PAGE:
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Do I need a UK transit visa if I have Ireland’s GNIB/IRP card? [duplicate]

This question already has an answer here:

  • Is there a way to find out if I need a transit visa for a layover in the UK?

    2 answers

I have Stamp 4 on my IRP card in Ireland(formerly GNIB) and working full-time here. I am traveling from Dublin to Delhi via Heathrow Airport in London and would be changing terminals at the airport.

So, my question is, do I need to apply for a UK transit visa. My colleagues have gone via the same route and they said to me that a UK transit visa isn’t necessary if you have an IRP card but just wanted to make sure.

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Do I need a UK transit visa if I have Ireland’s GNIB/IRP card?

I have Stamp 4 on my IRP card in Ireland(formerly GNIB) and working full-time here. I am traveling from Dublin to Delhi via Heathrow Airport in London and would be changing terminals at the airport.

So, my question is, do I need to apply for a UK transit visa. My colleagues have gone via the same route and they said to me that a UK transit visa isn’t necessary if you have an IRP card but just wanted to make sure.

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Liability of Open Ended Investment Company in Ireland

As fas as I was able to find in web, there are three main company types in Ireland:

  • Limited companies
  • Unlimited companies
  • Funds

I need to know a liability of the shareholders of Open Ended Investment Company. I suppose that it should be a limited company but I can’t found anything about it at all.

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How can the Northern Ireland backstop take effect if there is “no deal”?

The Northern Ireland “backstop” is the fall-back position currently being negotiated as part of the UK/EU Withdrawal Agreement with regard to treatment of the UK/Eire border should the UK exit without an agreed deal with the EU.

Is this understanding correct?

But if there is no agreed deal with the EU, then the Withdrawal Agreement is not agreed, and so surely the backstop is also not agreed? Or is this a special case?

I think I am missing some part of my understanding here…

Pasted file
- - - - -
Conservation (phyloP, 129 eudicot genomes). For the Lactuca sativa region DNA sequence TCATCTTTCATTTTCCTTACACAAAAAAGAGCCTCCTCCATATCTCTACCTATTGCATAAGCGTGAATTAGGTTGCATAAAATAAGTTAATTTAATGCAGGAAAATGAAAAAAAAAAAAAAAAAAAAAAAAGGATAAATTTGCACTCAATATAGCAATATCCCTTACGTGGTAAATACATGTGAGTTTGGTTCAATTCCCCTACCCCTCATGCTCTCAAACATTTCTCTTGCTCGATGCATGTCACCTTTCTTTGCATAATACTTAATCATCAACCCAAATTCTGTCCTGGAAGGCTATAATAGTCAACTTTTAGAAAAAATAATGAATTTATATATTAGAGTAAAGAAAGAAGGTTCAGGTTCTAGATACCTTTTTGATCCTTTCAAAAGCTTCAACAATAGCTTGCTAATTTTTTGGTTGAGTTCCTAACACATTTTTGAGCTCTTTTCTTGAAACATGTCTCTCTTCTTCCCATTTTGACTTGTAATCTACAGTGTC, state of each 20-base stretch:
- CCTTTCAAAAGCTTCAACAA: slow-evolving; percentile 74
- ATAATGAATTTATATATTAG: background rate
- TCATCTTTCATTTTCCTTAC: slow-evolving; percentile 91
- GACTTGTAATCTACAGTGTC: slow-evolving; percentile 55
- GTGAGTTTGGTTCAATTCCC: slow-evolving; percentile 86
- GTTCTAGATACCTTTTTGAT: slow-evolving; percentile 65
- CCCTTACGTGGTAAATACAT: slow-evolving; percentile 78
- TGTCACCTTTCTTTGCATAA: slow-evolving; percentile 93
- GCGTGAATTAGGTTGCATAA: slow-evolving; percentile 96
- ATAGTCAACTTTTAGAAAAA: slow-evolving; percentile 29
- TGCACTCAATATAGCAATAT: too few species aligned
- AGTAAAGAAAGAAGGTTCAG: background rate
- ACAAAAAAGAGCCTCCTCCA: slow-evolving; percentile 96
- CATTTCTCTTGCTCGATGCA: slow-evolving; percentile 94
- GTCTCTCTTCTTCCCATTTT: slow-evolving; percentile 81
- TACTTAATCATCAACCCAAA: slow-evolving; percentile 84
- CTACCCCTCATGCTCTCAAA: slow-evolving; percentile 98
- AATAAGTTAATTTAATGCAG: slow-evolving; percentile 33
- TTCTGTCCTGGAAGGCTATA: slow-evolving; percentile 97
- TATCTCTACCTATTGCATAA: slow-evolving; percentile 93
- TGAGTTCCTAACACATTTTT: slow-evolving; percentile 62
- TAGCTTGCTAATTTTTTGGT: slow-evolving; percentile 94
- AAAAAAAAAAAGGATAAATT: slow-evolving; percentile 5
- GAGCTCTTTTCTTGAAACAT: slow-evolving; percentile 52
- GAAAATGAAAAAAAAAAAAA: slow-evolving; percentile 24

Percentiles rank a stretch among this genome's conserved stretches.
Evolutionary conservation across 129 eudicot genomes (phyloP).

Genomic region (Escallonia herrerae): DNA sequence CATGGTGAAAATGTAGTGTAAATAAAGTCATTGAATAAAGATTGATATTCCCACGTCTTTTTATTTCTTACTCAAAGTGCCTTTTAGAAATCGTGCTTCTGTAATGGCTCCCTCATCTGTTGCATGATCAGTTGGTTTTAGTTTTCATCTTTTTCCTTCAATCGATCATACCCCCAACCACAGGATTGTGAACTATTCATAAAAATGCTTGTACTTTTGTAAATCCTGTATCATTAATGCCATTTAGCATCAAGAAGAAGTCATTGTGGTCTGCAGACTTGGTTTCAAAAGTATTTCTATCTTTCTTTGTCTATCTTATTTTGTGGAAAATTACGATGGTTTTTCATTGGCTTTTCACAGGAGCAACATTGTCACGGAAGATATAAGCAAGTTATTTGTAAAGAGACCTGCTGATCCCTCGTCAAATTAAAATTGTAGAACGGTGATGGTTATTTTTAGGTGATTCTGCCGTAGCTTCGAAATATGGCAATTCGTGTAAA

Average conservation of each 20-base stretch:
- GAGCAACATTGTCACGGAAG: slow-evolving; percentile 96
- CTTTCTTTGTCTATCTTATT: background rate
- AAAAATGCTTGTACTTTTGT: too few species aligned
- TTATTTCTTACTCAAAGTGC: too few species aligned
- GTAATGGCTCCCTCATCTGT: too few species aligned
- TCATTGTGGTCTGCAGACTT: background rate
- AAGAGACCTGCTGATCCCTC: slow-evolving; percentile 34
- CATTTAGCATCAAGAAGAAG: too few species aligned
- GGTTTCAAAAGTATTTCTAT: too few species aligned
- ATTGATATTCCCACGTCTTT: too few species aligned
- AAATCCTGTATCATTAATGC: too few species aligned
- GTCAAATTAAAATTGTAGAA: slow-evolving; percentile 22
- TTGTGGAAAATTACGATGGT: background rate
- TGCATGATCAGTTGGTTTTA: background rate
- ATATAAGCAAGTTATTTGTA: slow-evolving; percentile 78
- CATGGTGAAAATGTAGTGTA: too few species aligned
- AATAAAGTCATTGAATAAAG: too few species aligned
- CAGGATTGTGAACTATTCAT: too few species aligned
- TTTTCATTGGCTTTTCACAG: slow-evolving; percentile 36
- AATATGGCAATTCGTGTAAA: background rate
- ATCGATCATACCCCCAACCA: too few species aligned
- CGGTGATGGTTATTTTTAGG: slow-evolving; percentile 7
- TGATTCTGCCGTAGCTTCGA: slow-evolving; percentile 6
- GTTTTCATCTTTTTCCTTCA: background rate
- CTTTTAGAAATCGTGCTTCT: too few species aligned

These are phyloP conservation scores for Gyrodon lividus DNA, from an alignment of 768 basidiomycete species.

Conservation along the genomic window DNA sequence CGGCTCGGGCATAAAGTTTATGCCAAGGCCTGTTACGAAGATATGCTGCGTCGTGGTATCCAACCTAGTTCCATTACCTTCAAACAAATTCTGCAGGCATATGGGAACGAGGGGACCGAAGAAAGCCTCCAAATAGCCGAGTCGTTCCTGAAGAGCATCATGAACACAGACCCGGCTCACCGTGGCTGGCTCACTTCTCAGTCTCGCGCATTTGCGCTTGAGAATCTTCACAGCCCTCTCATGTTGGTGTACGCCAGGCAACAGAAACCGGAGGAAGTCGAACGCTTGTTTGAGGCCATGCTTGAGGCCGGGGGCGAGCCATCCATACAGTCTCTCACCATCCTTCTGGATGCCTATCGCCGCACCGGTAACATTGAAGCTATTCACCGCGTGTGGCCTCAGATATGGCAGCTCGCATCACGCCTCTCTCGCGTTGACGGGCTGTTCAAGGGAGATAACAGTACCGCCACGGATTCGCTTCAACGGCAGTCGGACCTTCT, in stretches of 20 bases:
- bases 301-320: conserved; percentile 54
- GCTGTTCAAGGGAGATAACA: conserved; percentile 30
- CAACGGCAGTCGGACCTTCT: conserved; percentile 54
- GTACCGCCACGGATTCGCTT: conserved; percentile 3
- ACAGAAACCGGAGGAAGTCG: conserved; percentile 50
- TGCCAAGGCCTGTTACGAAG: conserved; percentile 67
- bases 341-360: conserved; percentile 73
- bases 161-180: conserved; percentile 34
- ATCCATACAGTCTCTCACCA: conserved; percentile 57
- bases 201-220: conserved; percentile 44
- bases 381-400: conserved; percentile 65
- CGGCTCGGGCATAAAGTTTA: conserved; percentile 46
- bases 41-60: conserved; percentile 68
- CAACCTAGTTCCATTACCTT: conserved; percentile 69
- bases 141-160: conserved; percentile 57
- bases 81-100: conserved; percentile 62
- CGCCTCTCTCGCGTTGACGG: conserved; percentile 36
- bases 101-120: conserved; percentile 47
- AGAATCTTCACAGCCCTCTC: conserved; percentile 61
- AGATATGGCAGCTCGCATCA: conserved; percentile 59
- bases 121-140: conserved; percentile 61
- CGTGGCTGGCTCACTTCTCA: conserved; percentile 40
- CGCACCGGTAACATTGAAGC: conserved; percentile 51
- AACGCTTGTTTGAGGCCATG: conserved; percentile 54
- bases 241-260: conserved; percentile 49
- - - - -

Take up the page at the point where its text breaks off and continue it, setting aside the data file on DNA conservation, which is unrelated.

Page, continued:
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Is it possible to stay in Ireland with a work visa provided by another EEA country?

Hypothetically, if one were working in Ireland and didn’t have time for the disorganized Irish government to sort out a working visa to permit full time work, would a working visa from another EEA country be a possible avenue?

In other words, if a company has subsidiaries in EEA countries other than Ireland could it allow an employee to work in Ireland, even if “remotely working” from that country?

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Smart TV not finding apps (from Ireland to UK) [migrated]

I have a Sony Bravia 4K (2017) and I have moved from Ireland to the UK. While my Play Store is correctly set to UK, I cannot see/install basic apps like the BBC iPlayer. If I check the Play Store on the web, it tells me that the apps are not compatible.

I checked tutorials and they say to try “network -> refresh Internet content”, but I couldn’t find the button under network.

Any tips?

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Smart TV not finding apps (from Ireland to UK)

I have a Sony Bravia 4K (2017) and I have moved from Ireland to the UK. While my Play Store is correctly set to UK, I cannot see/install basic apps like the BBC iPlayer. If I check the Play Store on the web, it tells me that the apps are not compatible.

I checked tutorials and they say to try “network -> refresh Internet content”, but I couldn’t find the button under network.

Any tips?